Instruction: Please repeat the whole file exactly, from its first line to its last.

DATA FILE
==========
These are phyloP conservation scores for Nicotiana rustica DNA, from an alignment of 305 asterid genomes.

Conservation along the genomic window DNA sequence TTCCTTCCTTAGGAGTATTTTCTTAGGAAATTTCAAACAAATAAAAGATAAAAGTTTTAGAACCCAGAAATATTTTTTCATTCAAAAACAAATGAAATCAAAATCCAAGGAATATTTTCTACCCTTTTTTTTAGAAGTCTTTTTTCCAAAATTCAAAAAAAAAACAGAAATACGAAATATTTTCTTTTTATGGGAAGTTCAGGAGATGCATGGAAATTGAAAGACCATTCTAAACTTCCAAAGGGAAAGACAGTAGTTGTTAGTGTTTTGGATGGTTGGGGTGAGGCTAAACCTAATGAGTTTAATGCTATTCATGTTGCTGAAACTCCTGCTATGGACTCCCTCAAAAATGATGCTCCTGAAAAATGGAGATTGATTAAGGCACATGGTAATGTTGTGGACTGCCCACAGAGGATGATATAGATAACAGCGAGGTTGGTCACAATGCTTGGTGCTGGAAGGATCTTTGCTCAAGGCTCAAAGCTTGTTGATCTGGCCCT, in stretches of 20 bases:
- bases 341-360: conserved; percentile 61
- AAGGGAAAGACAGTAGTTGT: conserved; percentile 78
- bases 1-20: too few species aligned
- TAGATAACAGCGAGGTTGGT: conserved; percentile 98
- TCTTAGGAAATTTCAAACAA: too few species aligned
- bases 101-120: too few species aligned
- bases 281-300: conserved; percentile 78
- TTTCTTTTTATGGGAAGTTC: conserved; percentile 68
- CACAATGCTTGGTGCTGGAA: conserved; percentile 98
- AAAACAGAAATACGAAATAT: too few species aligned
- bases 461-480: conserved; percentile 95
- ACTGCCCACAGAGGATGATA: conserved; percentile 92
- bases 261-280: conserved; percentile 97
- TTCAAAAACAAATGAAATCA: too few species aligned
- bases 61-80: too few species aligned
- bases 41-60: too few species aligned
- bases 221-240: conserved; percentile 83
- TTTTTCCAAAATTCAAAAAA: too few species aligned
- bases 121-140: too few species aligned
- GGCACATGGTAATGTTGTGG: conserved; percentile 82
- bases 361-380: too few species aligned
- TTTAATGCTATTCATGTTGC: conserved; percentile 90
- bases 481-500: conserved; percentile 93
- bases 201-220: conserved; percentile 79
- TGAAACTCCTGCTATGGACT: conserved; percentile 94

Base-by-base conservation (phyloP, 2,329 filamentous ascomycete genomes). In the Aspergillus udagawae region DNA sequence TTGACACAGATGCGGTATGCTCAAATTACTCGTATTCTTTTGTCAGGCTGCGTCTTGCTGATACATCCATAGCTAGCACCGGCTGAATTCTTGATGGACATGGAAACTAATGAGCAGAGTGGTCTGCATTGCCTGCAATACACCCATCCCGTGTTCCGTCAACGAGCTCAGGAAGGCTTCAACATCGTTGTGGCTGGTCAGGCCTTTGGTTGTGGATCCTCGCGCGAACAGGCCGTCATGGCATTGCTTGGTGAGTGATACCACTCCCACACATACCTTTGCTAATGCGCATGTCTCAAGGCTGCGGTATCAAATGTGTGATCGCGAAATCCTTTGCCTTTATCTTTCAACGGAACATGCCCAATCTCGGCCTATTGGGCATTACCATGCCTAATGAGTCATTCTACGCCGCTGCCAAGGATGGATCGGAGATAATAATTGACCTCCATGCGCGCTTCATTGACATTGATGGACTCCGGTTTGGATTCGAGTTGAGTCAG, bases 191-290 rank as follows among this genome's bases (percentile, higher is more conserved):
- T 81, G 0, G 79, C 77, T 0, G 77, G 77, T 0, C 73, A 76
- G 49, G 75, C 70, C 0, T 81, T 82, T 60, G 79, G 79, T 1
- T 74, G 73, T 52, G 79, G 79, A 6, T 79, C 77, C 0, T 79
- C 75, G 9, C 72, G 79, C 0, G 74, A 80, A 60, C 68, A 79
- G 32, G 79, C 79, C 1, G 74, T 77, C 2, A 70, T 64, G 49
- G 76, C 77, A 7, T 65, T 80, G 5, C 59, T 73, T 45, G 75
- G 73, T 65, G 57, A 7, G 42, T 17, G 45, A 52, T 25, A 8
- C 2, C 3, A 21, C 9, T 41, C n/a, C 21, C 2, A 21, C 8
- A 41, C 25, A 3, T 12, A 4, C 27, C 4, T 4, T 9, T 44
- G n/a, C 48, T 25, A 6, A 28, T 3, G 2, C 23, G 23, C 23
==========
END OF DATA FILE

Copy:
These are phyloP conservation scores for Nicotiana rustica DNA, from an alignment of 305 asterid genomes.

Conservation along the genomic window DNA sequence TTCCTTCCTTAGGAGTATTTTCTTAGGAAATTTCAAACAAATAAAAGATAAAAGTTTTAGAACCCAGAAATATTTTTTCATTCAAAAACAAATGAAATCAAAATCCAAGGAATATTTTCTACCCTTTTTTTTAGAAGTCTTTTTTCCAAAATTCAAAAAAAAAACAGAAATACGAAATATTTTCTTTTTATGGGAAGTTCAGGAGATGCATGGAAATTGAAAGACCATTCTAAACTTCCAAAGGGAAAGACAGTAGTTGTTAGTGTTTTGGATGGTTGGGGTGAGGCTAAACCTAATGAGTTTAATGCTATTCATGTTGCTGAAACTCCTGCTATGGACTCCCTCAAAAATGATGCTCCTGAAAAATGGAGATTGATTAAGGCACATGGTAATGTTGTGGACTGCCCACAGAGGATGATATAGATAACAGCGAGGTTGGTCACAATGCTTGGTGCTGGAAGGATCTTTGCTCAAGGCTCAAAGCTTGTTGATCTGGCCCT, in stretches of 20 bases:
- bases 341-360: conserved; percentile 61
- AAGGGAAAGACAGTAGTTGT: conserved; percentile 78
- bases 1-20: too few species aligned
- TAGATAACAGCGAGGTTGGT: conserved; percentile 98
- TCTTAGGAAATTTCAAACAA: too few species aligned
- bases 101-120: too few species aligned
- bases 281-300: conserved; percentile 78
- TTTCTTTTTATGGGAAGTTC: conserved; percentile 68
- CACAATGCTTGGTGCTGGAA: conserved; percentile 98
- AAAACAGAAATACGAAATAT: too few species aligned
- bases 461-480: conserved; percentile 95
- ACTGCCCACAGAGGATGATA: conserved; percentile 92
- bases 261-280: conserved; percentile 97
- TTCAAAAACAAATGAAATCA: too few species aligned
- bases 61-80: too few species aligned
- bases 41-60: too few species aligned
- bases 221-240: conserved; percentile 83
- TTTTTCCAAAATTCAAAAAA: too few species aligned
- bases 121-140: too few species aligned
- GGCACATGGTAATGTTGTGG: conserved; percentile 82
- bases 361-380: too few species aligned
- TTTAATGCTATTCATGTTGC: conserved; percentile 90
- bases 481-500: conserved; percentile 93
- bases 201-220: conserved; percentile 79
- TGAAACTCCTGCTATGGACT: conserved; percentile 94

Base-by-base conservation (phyloP, 2,329 filamentous ascomycete genomes). In the Aspergillus udagawae region DNA sequence TTGACACAGATGCGGTATGCTCAAATTACTCGTATTCTTTTGTCAGGCTGCGTCTTGCTGATACATCCATAGCTAGCACCGGCTGAATTCTTGATGGACATGGAAACTAATGAGCAGAGTGGTCTGCATTGCCTGCAATACACCCATCCCGTGTTCCGTCAACGAGCTCAGGAAGGCTTCAACATCGTTGTGGCTGGTCAGGCCTTTGGTTGTGGATCCTCGCGCGAACAGGCCGTCATGGCATTGCTTGGTGAGTGATACCACTCCCACACATACCTTTGCTAATGCGCATGTCTCAAGGCTGCGGTATCAAATGTGTGATCGCGAAATCCTTTGCCTTTATCTTTCAACGGAACATGCCCAATCTCGGCCTATTGGGCATTACCATGCCTAATGAGTCATTCTACGCCGCTGCCAAGGATGGATCGGAGATAATAATTGACCTCCATGCGCGCTTCATTGACATTGATGGACTCCGGTTTGGATTCGAGTTGAGTCAG, bases 191-290 rank as follows among this genome's bases (percentile, higher is more conserved):
- T 81, G 0, G 79, C 77, T 0, G 77, G 77, T 0, C 73, A 76
- G 49, G 75, C 70, C 0, T 81, T 82, T 60, G 79, G 79, T 1
- T 74, G 73, T 52, G 79, G 79, A 6, T 79, C 77, C 0, T 79
- C 75, G 9, C 72, G 79, C 0, G 74, A 80, A 60, C 68, A 79
- G 32, G 79, C 79, C 1, G 74, T 77, C 2, A 70, T 64, G 49
- G 76, C 77, A 7, T 65, T 80, G 5, C 59, T 73, T 45, G 75
- G 73, T 65, G 57, A 7, G 42, T 17, G 45, A 52, T 25, A 8
- C 2, C 3, A 21, C 9, T 41, C n/a, C 21, C 2, A 21, C 8
- A 41, C 25, A 3, T 12, A 4, C 27, C 4, T 4, T 9, T 44
- G n/a, C 48, T 25, A 6, A 28, T 3, G 2, C 23, G 23, C 23